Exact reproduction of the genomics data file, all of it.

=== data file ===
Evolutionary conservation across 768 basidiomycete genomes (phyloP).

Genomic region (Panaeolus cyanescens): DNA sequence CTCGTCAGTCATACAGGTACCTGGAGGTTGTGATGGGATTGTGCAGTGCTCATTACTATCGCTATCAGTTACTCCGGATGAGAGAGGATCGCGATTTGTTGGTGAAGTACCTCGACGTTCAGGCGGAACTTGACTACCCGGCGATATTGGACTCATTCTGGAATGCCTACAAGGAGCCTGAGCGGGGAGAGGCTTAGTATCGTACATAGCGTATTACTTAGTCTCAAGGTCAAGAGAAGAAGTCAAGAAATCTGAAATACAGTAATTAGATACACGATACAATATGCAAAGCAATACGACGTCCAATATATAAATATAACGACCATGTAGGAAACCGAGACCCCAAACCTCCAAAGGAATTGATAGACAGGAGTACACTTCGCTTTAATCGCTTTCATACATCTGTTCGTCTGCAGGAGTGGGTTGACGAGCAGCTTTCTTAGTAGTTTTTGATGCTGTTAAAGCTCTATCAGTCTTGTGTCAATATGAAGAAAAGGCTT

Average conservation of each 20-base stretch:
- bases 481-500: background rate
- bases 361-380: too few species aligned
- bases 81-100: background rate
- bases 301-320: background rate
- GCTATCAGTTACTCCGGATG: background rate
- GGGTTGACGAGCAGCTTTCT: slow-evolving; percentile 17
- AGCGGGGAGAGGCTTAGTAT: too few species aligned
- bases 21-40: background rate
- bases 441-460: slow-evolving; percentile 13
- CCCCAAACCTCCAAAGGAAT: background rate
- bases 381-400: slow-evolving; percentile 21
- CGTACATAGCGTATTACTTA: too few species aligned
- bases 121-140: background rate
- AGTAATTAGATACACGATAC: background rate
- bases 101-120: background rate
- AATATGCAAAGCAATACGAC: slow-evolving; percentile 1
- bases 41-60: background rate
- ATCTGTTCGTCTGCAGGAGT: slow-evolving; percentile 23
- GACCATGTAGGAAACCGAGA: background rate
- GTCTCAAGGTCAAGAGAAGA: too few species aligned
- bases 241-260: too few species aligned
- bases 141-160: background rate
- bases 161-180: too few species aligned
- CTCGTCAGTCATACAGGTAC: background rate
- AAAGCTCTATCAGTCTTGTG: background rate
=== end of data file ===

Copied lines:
Evolutionary conservation across 768 basidiomycete genomes (phyloP).

Genomic region (Panaeolus cyanescens): DNA sequence CTCGTCAGTCATACAGGTACCTGGAGGTTGTGATGGGATTGTGCAGTGCTCATTACTATCGCTATCAGTTACTCCGGATGAGAGAGGATCGCGATTTGTTGGTGAAGTACCTCGACGTTCAGGCGGAACTTGACTACCCGGCGATATTGGACTCATTCTGGAATGCCTACAAGGAGCCTGAGCGGGGAGAGGCTTAGTATCGTACATAGCGTATTACTTAGTCTCAAGGTCAAGAGAAGAAGTCAAGAAATCTGAAATACAGTAATTAGATACACGATACAATATGCAAAGCAATACGACGTCCAATATATAAATATAACGACCATGTAGGAAACCGAGACCCCAAACCTCCAAAGGAATTGATAGACAGGAGTACACTTCGCTTTAATCGCTTTCATACATCTGTTCGTCTGCAGGAGTGGGTTGACGAGCAGCTTTCTTAGTAGTTTTTGATGCTGTTAAAGCTCTATCAGTCTTGTGTCAATATGAAGAAAAGGCTT

Average conservation of each 20-base stretch:
- bases 481-500: background rate
- bases 361-380: too few species aligned
- bases 81-100: background rate
- bases 301-320: background rate
- GCTATCAGTTACTCCGGATG: background rate
- GGGTTGACGAGCAGCTTTCT: slow-evolving; percentile 17
- AGCGGGGAGAGGCTTAGTAT: too few species aligned
- bases 21-40: background rate
- bases 441-460: slow-evolving; percentile 13
- CCCCAAACCTCCAAAGGAAT: background rate
- bases 381-400: slow-evolving; percentile 21
- CGTACATAGCGTATTACTTA: too few species aligned
- bases 121-140: background rate
- AGTAATTAGATACACGATAC: background rate
- bases 101-120: background rate
- AATATGCAAAGCAATACGAC: slow-evolving; percentile 1
- bases 41-60: background rate
- ATCTGTTCGTCTGCAGGAGT: slow-evolving; percentile 23
- GACCATGTAGGAAACCGAGA: background rate
- GTCTCAAGGTCAAGAGAAGA: too few species aligned
- bases 241-260: too few species aligned
- bases 141-160: background rate
- bases 161-180: too few species aligned
- CTCGTCAGTCATACAGGTAC: background rate
- AAAGCTCTATCAGTCTTGTG: background rate